Nearly four years after being elected in the midst of the sub-prime mortgage crisis, President Barack Obama has still done nothing to prosecute senior banking and investment executives who presided over the economic fiasco. No one expected the Wall Street President Bush, especially in his last year, to fight the money-making enterprises here in America, but a lot of people did expect Barack Obama to do something. Alas, it was not to be.
Not one of the major figures involved in the sub-prime mortgage and credit-default swap crisis has been brought to trial or currently sits in a jail cell. At a White House press conference in October of 2011, Obama claimed that the reason for the lack of prosecution was that much of the Wall Street actions were legal at the time.
“A lot of that stuff wasn’t necessarily illegal, it was just immoral, or inappropriate, or reckless,” said Obama. He then passed the buck to the Attorney General Eric Holder, who hasn’t done a thing either.
Obama echoed that opinion in a December 2011 “60 Minutes” interview in which he said, “Some of the most damaging behavior on Wall Street — in some cases some of the least ethical behavior on Wall Street — wasn’t illegal. That’s exactly why we had to change the laws.”
Glenn Greenwald, fresh off releasing the paperback version of “With Liberty and Justice for Some,” appeared on Democracy Now! today to talk about the Patriot Act and banking and securities fraud, and addressed Obama’s lack of prosecutorial action.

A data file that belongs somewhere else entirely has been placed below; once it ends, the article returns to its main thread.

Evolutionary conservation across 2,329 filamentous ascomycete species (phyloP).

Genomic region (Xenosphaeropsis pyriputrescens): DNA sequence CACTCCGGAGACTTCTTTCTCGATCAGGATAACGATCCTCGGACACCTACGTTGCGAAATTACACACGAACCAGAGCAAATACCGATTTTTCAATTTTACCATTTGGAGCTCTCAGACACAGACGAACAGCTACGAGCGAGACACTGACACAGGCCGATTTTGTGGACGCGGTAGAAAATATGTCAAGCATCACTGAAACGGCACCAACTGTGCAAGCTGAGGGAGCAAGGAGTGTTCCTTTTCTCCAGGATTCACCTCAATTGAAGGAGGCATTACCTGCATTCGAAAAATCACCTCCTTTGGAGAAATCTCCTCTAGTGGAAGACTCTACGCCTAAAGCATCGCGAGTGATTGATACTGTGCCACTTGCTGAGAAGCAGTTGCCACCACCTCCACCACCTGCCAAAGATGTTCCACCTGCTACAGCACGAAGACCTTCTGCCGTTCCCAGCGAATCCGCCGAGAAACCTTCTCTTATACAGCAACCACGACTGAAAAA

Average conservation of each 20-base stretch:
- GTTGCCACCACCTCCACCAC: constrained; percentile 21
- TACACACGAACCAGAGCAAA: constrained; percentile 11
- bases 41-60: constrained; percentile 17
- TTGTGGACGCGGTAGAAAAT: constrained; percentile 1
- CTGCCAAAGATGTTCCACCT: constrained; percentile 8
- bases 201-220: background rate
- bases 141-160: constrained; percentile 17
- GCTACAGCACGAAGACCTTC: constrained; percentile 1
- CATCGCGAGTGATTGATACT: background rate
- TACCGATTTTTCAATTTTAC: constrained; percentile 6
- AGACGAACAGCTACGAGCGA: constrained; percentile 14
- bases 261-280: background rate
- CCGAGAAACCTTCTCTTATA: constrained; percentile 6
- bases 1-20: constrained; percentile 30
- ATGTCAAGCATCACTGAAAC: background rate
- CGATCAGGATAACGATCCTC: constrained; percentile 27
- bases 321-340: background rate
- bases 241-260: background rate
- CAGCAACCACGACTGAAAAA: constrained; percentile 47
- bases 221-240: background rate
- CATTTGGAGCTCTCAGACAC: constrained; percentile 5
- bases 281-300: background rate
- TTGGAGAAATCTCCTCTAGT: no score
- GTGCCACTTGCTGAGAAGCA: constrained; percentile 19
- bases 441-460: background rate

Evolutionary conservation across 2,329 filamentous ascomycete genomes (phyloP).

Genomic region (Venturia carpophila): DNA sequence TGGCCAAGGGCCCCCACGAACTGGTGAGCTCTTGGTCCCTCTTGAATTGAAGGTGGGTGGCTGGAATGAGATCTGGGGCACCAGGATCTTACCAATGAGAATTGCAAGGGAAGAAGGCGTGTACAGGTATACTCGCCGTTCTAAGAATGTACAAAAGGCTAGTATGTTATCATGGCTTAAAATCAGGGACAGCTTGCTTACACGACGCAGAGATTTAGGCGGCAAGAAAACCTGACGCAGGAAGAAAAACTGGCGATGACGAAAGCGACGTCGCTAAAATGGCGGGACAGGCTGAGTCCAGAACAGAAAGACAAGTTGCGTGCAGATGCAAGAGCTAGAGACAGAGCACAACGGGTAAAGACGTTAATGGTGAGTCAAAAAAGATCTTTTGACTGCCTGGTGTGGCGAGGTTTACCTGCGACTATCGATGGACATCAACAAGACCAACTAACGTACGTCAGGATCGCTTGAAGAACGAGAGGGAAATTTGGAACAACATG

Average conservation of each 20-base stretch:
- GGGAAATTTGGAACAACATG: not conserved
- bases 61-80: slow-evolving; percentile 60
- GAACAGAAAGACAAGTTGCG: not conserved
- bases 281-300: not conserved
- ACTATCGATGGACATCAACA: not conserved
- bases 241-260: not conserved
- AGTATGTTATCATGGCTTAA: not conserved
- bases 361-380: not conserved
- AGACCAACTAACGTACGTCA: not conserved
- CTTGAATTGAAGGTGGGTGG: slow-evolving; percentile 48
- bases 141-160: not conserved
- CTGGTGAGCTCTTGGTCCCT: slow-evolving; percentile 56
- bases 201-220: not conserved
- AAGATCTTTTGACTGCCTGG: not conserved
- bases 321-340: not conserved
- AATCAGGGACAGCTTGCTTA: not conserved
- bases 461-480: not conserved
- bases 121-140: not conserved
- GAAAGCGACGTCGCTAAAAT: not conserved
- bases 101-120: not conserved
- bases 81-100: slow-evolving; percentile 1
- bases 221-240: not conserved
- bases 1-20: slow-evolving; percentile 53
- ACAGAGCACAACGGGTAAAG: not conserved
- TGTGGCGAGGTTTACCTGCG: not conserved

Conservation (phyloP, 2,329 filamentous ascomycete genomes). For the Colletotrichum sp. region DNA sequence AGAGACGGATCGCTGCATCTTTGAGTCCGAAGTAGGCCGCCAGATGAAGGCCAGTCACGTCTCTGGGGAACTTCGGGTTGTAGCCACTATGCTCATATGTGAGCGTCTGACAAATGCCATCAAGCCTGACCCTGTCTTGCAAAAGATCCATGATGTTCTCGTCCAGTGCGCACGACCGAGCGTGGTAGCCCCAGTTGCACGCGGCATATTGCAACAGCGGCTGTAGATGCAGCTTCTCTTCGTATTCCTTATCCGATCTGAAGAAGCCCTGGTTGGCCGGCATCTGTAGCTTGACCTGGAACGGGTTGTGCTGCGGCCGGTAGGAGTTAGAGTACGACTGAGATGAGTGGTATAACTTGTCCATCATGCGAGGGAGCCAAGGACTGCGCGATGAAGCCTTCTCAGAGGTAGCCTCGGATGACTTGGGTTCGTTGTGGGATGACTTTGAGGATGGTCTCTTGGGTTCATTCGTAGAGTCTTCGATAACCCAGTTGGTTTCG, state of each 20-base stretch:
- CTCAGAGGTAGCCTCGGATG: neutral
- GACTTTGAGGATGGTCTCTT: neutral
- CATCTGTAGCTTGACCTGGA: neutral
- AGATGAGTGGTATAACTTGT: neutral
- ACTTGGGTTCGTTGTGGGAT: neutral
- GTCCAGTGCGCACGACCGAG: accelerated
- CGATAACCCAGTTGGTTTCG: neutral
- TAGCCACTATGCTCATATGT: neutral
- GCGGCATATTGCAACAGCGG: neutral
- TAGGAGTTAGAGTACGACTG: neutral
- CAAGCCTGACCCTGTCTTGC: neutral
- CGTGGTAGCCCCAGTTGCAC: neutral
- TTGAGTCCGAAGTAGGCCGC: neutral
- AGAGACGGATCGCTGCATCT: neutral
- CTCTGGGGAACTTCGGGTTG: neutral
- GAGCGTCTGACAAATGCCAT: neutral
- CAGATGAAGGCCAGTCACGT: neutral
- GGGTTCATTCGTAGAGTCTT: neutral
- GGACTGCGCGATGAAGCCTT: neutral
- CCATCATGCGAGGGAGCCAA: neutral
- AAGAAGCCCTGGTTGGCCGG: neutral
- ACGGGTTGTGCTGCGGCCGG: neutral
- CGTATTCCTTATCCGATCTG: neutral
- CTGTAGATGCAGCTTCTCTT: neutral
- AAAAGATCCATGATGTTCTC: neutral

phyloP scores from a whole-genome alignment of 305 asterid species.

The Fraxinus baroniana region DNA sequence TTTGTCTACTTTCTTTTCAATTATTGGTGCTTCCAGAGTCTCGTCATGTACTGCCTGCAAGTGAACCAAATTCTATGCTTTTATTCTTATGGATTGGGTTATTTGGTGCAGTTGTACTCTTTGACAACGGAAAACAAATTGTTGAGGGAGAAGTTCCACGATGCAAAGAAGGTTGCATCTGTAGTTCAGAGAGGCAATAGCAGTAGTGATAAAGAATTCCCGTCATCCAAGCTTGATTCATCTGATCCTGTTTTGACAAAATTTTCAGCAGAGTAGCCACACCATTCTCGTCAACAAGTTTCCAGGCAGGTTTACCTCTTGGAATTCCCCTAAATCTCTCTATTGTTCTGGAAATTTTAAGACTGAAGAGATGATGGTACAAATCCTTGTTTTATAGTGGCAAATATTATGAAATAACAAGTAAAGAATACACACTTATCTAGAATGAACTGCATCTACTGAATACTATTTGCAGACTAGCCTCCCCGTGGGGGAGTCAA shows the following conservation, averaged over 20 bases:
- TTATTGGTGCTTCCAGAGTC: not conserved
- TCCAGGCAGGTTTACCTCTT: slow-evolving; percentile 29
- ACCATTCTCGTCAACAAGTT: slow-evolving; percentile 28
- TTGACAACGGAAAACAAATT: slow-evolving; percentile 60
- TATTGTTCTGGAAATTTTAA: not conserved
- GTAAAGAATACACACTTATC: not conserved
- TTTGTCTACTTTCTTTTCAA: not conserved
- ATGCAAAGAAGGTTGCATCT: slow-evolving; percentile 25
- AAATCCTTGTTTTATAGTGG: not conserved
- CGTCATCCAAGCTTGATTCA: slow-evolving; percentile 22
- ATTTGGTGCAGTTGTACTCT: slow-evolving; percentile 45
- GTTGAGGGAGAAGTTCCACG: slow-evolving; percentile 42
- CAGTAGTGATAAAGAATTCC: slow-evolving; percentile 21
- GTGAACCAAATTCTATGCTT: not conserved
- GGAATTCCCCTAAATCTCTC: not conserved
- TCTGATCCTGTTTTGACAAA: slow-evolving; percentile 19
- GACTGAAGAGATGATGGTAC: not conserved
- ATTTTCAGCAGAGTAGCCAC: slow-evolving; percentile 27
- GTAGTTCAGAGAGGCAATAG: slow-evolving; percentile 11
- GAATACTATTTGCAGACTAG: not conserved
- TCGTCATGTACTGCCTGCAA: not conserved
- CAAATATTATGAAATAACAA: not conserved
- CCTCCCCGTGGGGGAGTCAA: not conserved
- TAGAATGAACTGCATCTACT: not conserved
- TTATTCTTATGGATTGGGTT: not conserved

“There has been zero legal criminal accountability from the financial crisis, and that’s the reason that this behavior continues. It’s exactly because these executives knew that they could take these huge risks, and even break laws and pay no real price,” said Greenwald.
“It’s not just a travesty of justice that we haven’t punished them for past transgressions,” added Greenwald. ”The real danger is that we’re continuing to send a signal to the world’s most powerful financial actors that they don’t have any fear of criminal accountability when they commit these obvious crimes.”
He also noted that former New York Attorney General and Governor Elliot Spitzer said that prosecuting senior banking and investment executives isn’t hard, it’s just not being done.
If it’s not hard, then why isn’t it being done? The obvious answer is that Obama doesn’t want to create the perception that he is anti-Wall Street. He is already viewed with some suspicion in Wall Street corridors; and to go after Wall Street the way Spitzer once did would be political suicide, especially with the 2012 election.
The securities and exchange industry has donated $3.5 million to Obama’s campaign, placing at number six amongst the most lavish donors—surely that money, combined with any past campaign contributions, is helping fend off any criminal prosecutions from the Obama camp.